The responses come after a spate of high-profile mass shootings across several states that have left dozens dead and rattled the country.
87 percent of school shooters give warning signs and threats, in one way or another.
Joshua Mjoness of North Dakota was arrested after sending messages to his wife threatening a shooting at a Boise, Idaho office.
These measures may include revamping entry policies by installing buzzers or reinforced doors, or maintaining security cameras for better worksite monitoring.
Twenty one Attorneys General asked Congress to expand background checks to include ammunition purchases.
Two Horizon Middle School students in Florida were arrested after police discovered they were allegedly planning a mass shooting at the school.
Jeffrey Clark, who lived with his father, sister and brother, was ultimately picked up on a federal weapons charge that prohibits users of illicit drugs from owning firearms.
Fort Worth police managed to stop suspect with mental health issues as he was attempting to purchase guns.
The high school teacher in Florida found a notebook containing details of who to shoot, where to target on campus, and dates and times that a mass shooting attack should take place.
"Such statements written or uttered WILL NOT be tolerated," school officials said in a message to parents. "School safety above everything else is our NUMBER ONE priority."
The findings also reveal a relationship between media coverage of mass shootings and resulting legislative action.
An impassioned Beto O'Rourke told CNN's Dana Bash Sunday the epidemic of U.S. gun violence is "f***ed up" just one day after the second mass shooting in less than a month in his home state of Texas.
A 25-year-old man sent the texts to an ex-girlfriend. He said schools are "weak targets" and that he preferred a "large crowd of people."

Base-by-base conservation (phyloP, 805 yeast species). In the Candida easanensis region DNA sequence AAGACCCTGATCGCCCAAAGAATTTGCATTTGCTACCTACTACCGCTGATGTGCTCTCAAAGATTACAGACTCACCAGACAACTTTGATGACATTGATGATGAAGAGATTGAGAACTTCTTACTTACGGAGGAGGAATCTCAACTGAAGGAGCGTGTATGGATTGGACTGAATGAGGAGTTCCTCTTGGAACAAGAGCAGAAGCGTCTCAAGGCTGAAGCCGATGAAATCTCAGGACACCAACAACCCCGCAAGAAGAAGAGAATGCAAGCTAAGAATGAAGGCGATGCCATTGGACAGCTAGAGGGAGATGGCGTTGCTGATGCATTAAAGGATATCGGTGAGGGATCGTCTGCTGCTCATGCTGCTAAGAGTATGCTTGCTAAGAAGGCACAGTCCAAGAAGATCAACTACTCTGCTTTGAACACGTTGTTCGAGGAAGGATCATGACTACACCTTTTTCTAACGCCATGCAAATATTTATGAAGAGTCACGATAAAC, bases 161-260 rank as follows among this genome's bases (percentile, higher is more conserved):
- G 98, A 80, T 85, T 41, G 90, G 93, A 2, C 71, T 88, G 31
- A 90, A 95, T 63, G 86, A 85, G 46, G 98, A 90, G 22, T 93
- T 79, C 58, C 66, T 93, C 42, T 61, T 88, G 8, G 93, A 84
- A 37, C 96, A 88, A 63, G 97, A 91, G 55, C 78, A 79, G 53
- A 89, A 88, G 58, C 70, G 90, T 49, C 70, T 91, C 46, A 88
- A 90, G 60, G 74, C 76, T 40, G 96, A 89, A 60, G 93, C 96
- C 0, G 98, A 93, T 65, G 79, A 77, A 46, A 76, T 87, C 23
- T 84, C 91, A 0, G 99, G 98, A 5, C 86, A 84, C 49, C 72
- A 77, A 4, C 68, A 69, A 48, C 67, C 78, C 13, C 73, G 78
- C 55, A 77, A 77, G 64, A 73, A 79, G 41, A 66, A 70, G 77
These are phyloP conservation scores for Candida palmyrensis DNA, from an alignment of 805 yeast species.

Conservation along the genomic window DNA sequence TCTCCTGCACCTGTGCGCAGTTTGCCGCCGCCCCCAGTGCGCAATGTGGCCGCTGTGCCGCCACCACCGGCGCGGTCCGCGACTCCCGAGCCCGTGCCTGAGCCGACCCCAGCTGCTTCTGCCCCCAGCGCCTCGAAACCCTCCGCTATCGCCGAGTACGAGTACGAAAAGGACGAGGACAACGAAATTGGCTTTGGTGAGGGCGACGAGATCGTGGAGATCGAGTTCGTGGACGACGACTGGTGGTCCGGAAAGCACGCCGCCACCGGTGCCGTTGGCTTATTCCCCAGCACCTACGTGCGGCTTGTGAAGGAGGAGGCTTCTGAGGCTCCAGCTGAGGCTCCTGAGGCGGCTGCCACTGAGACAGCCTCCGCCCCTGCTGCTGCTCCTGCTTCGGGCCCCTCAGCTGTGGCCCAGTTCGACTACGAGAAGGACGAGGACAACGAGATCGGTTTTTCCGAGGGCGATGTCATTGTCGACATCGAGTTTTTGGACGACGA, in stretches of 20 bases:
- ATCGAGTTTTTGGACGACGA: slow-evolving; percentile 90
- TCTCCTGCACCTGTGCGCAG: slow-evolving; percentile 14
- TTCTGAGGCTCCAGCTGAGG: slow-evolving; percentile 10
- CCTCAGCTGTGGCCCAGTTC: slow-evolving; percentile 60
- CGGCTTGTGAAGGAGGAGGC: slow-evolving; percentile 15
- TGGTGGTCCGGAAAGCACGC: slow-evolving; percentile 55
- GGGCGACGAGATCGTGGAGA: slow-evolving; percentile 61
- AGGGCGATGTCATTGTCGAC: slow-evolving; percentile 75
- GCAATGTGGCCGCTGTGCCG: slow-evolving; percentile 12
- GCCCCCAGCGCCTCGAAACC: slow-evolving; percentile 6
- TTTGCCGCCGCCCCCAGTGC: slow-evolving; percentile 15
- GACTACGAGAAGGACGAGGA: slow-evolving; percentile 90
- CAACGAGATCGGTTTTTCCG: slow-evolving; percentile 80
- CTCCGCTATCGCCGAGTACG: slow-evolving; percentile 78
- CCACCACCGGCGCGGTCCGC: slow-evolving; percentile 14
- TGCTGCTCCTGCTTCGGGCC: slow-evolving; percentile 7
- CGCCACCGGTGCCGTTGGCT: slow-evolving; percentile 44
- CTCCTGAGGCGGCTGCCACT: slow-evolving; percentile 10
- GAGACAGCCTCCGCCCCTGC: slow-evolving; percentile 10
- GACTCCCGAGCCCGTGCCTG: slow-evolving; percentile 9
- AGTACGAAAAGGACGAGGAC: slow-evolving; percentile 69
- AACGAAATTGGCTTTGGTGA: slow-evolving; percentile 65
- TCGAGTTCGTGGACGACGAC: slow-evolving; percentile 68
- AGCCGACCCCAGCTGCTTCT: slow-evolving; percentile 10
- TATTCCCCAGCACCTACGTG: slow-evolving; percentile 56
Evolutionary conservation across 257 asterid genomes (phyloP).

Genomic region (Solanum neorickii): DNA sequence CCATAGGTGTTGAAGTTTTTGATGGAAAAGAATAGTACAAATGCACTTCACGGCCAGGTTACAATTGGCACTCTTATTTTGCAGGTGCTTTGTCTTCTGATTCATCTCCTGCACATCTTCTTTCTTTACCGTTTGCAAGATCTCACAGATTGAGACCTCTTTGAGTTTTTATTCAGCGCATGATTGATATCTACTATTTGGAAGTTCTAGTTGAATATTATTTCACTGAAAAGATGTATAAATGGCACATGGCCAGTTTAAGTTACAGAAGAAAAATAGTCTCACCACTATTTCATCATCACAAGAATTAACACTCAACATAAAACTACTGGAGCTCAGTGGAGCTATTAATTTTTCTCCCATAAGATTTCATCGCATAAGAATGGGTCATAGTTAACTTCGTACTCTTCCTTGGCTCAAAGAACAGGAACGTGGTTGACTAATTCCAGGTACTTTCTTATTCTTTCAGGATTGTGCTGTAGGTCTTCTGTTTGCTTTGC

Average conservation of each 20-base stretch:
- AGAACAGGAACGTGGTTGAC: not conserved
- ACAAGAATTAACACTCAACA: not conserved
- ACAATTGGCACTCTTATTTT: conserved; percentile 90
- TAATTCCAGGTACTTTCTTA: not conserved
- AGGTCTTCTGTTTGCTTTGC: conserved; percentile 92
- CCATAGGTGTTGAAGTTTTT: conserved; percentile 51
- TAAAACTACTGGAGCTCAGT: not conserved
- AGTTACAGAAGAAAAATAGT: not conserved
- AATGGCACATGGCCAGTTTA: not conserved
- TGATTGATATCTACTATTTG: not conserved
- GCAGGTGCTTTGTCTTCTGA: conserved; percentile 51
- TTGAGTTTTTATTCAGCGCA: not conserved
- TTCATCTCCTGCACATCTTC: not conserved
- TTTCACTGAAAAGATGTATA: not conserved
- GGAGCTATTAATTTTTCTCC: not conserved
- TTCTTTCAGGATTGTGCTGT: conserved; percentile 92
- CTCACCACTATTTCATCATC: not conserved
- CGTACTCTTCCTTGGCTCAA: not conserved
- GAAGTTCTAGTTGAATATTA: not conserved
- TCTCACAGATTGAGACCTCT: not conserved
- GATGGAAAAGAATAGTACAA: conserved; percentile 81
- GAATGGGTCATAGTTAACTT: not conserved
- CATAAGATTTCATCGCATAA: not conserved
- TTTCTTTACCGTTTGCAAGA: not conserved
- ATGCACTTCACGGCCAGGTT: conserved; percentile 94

"I don't know why it's taken 251 mass shootings now this year for people to start waking up," Christina Huelsman said.
The El Paso gun store also had twice as many gun sales the week after the Walmart massacre, which did not happen after previous mass shootings in Texas.
Many service-oriented companies have taken notice of the uptick in mass shootings, and they're making sure investors are aware.
"A lot of people in my community feel as though he is a part of the problem," said Andrew Torres, who lost his cousin and her husband in the mass shooting.
"All forms of hate have to really – they have to be reigned in," the Trump official said.
New York congresswoman posted a series of tweets regarding racial disparity in this country.
"I don't know what he's talking about," Dayton Mayor Nan Whaley said as she read Donald Trump's tweets attacking her.
Blaming "intense political polarization," Howard Kurtz pointed out that the trip had been "deemed controversial."
"You and the shooter in El Paso used the same language. Do you regret that?" a reporter asked the president.
"We've lost the traditional values that Republicans have had: free trade, legal immigration and of course fiscal sanity," Nebraska lawmaker John McCollister said.
The president's campaign has posted more than 2,000 ads using the word "invasion" to describe the arrival of migrants and asylum seekers at the southern border since January.
After the mass shooting on Sunday in Dayton, Ohio claimed the lives of nine people and injured 27 others, conspiracy theories online targeted a deceased man bearing the same name as the suspected shooter.
Mayor Nan Whaley said she would communicate to the president during his visit "how unhelpful he's been."
"He laughed. He laughed Marc," Jim Sciutto repeatedly pointed out to Marc Lotter.
Eddie Glaude's speech goes viral online after saying it is too simplistic to place blame Trump for El Paso massacre.
Susan Del Percio slammed the president for showing "absolutely no heart whatsoever" in his address following two weekend mass shootings.
The paper later changed the headline about Trump's mass shootings statement for their second edition.